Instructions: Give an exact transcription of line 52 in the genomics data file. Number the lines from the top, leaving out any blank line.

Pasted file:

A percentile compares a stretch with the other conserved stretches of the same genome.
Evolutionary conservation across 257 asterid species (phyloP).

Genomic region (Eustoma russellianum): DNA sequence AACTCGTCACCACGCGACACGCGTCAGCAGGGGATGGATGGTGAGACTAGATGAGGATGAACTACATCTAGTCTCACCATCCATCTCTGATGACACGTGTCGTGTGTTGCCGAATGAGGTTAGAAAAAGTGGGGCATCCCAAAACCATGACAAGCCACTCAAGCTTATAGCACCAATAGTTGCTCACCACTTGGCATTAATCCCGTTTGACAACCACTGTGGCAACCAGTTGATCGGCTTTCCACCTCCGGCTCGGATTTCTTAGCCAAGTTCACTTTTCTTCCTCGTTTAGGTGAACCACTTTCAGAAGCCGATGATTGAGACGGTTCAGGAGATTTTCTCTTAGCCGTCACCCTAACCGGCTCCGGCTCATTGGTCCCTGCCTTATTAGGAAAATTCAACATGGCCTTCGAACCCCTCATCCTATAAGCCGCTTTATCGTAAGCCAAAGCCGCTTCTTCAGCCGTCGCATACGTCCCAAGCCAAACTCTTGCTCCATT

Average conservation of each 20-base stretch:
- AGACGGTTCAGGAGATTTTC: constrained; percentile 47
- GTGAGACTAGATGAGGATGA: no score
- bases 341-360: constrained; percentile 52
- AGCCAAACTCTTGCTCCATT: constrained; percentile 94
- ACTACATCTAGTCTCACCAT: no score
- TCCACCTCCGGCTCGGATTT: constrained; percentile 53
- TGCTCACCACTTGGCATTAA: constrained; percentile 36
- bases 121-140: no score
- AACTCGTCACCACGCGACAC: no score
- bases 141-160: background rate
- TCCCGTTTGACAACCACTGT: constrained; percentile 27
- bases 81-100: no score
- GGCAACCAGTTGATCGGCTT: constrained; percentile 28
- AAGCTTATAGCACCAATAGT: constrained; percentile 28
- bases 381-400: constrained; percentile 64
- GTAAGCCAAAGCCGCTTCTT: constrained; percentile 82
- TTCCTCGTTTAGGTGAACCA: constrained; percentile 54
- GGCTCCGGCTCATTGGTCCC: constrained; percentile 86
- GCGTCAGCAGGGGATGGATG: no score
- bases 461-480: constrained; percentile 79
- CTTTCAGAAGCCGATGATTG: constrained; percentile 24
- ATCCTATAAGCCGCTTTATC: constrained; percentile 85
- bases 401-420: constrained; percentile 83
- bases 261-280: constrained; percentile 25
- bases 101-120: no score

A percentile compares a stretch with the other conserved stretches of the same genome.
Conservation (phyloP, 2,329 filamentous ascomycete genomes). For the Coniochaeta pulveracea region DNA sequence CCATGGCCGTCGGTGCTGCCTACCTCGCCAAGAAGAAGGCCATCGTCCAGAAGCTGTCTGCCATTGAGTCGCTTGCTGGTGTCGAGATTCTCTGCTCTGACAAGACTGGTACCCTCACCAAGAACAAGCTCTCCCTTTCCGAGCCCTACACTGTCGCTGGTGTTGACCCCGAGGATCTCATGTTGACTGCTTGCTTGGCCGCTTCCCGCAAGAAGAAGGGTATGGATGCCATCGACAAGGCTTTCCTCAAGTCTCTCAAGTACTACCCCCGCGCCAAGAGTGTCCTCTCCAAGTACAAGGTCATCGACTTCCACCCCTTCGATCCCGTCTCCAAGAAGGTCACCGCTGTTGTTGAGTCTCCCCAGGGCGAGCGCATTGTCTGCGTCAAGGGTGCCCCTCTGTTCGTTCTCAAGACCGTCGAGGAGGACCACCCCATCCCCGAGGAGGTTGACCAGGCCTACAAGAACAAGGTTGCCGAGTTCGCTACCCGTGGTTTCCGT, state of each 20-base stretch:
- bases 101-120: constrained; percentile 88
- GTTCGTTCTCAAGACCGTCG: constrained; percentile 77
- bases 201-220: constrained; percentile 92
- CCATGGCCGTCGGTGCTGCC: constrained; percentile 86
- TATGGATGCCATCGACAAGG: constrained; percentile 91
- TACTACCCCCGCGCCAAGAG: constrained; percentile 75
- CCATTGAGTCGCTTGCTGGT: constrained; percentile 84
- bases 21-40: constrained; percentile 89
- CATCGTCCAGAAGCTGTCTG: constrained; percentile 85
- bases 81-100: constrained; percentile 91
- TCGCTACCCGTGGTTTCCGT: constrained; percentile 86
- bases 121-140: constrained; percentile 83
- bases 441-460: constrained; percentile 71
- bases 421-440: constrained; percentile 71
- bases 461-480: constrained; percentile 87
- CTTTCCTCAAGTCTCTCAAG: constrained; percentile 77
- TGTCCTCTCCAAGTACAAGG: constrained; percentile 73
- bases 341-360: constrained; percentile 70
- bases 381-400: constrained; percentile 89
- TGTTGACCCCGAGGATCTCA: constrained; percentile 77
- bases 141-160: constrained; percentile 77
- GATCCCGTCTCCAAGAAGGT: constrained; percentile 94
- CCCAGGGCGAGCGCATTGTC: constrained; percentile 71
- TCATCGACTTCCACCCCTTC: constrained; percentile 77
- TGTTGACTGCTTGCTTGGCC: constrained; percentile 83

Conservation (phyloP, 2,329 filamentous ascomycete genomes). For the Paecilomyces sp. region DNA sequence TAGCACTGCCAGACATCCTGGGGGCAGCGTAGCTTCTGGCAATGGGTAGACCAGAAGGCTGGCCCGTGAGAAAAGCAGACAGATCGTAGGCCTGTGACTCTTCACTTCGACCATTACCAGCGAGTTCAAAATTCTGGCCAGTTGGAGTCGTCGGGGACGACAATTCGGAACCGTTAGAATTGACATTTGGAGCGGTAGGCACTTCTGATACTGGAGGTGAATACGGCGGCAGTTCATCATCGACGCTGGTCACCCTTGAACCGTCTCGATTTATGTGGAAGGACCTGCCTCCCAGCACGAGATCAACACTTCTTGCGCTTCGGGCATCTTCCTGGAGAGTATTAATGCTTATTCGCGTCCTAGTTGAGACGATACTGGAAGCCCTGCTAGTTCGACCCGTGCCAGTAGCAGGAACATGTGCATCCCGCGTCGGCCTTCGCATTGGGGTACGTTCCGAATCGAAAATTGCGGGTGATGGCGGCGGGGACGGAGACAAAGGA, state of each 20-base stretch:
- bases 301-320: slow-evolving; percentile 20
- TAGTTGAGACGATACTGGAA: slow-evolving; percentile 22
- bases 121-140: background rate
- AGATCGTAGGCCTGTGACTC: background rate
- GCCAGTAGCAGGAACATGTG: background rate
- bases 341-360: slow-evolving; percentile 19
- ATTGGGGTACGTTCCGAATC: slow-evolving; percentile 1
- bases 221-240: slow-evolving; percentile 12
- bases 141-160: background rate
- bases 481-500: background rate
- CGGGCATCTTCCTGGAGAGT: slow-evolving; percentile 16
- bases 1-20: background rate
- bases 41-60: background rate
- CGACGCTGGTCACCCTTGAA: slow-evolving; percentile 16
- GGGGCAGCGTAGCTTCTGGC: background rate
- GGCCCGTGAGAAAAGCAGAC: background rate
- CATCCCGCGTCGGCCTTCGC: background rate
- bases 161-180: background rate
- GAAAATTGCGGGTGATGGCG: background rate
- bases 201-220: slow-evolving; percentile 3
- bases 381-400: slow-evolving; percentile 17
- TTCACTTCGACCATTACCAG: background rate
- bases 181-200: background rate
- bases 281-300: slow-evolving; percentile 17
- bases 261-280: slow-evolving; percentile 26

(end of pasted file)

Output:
- bases 141-160: constrained; percentile 77